One year ago in February, the major eBay hack was in progress, eventually resulting in over 233 million passwords being stolen. Fast forward to 2015, and we’ve had several trending cyber security issues appear in just these first few weeks.
Below are 7 trending cyber security stories that you should read for February 2015.
Healthcare company Anthem was hacked near the beginning of February, resulting in the theft of over 80 million PII records, including Social Security numbers, birthdays, email/mailing addresses, employment information and income data of current subscribers, former subscribers and employees. Take a look at the New York Times’ coverage of the data breach here for more insight.
Security consultant Mark Burnett leaked 10 million usernames and passwords online through his personal blog last week, in a very risky move. Fortunately, the data was taken from random samples of passwords and data dumps already leaked previously online through sites like haveibeenpwned and pwnedlist. You can read why Mark leaked the passwords here on his personal blog. Do you agree or disagree with Mark’s decision?
Earlier this month, a security researcher discovered a major security flaw in Microsoft’s Internet Explorer browser. The vulnerability allows hackers to create malicious phishing attacks and inject code into user’s browsers. Read the full story here on Hot for Security.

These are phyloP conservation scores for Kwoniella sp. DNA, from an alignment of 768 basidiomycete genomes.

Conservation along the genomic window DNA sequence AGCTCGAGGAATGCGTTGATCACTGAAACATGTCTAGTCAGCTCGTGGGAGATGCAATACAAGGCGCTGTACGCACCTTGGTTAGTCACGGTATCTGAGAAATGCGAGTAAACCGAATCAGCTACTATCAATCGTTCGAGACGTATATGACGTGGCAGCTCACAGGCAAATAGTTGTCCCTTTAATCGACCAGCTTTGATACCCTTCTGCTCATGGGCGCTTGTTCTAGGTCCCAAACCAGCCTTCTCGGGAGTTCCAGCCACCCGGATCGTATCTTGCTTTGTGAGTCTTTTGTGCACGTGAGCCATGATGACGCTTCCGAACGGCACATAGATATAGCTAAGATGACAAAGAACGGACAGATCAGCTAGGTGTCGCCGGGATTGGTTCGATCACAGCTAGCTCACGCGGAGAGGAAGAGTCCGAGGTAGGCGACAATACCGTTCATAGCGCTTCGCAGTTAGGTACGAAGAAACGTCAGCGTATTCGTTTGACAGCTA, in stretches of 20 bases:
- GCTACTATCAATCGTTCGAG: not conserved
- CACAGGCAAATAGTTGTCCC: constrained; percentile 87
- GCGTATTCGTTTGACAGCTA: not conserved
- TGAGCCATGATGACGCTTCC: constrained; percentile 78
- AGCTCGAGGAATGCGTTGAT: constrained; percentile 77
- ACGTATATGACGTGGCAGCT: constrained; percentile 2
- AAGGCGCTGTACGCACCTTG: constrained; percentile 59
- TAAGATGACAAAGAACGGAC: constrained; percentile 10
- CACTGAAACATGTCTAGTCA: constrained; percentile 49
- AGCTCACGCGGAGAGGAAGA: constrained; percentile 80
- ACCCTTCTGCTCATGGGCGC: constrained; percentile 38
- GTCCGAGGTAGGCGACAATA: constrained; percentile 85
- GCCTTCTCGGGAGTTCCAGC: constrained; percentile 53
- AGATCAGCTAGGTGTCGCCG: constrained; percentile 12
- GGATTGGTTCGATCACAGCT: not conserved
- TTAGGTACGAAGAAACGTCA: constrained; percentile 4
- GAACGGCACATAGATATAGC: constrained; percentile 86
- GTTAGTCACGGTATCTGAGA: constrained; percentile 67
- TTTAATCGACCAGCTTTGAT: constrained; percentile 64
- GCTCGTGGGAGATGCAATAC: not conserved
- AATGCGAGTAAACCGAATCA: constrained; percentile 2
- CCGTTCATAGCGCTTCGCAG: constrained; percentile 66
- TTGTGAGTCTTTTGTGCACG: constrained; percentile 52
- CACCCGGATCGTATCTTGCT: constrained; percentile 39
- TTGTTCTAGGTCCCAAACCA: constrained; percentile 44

TechRadar recently posted an article covering the top seven cyber security risks that businesses should be aware of for 2015. The guide covers web applications, plugins, third-party websites, password strength and more. You can read it here.
The Internet of Things (IoT) has become of the most popular technologies in recent years, connecting real-world devices with the internet – such as connected cars, wearables and even virtual reality headsets.
One concern with IoT has been security – how much is the Internet of Things exposed to cyber threats, and how are they affected? The Infosec Institute recently wrote a topic on the subject, which can be read here.
Did you know that “123456” is the most popular password, with “password” coming in second? Unfortunately, people still aren’t using secure passwords, according to a new report by password management company SplashData.
To see the rest of the results, check out this article on CNET.
Heartbleed first surfaced last spring, but it’s not completely gone yet. While most companies that use OpenSSL (the technology that Heartbleed exploits) have patched and fixed the problem, many still haven’t, opening up lots of gaps.
Fortunately, there’s a possible legislative fix to help make the bug obsolete. Take a look at VentureBeat’s refresher on the topic here.
Make sure your company doesn’t make next month’s countdown: start a free consultation with a SiteLock security specialist today.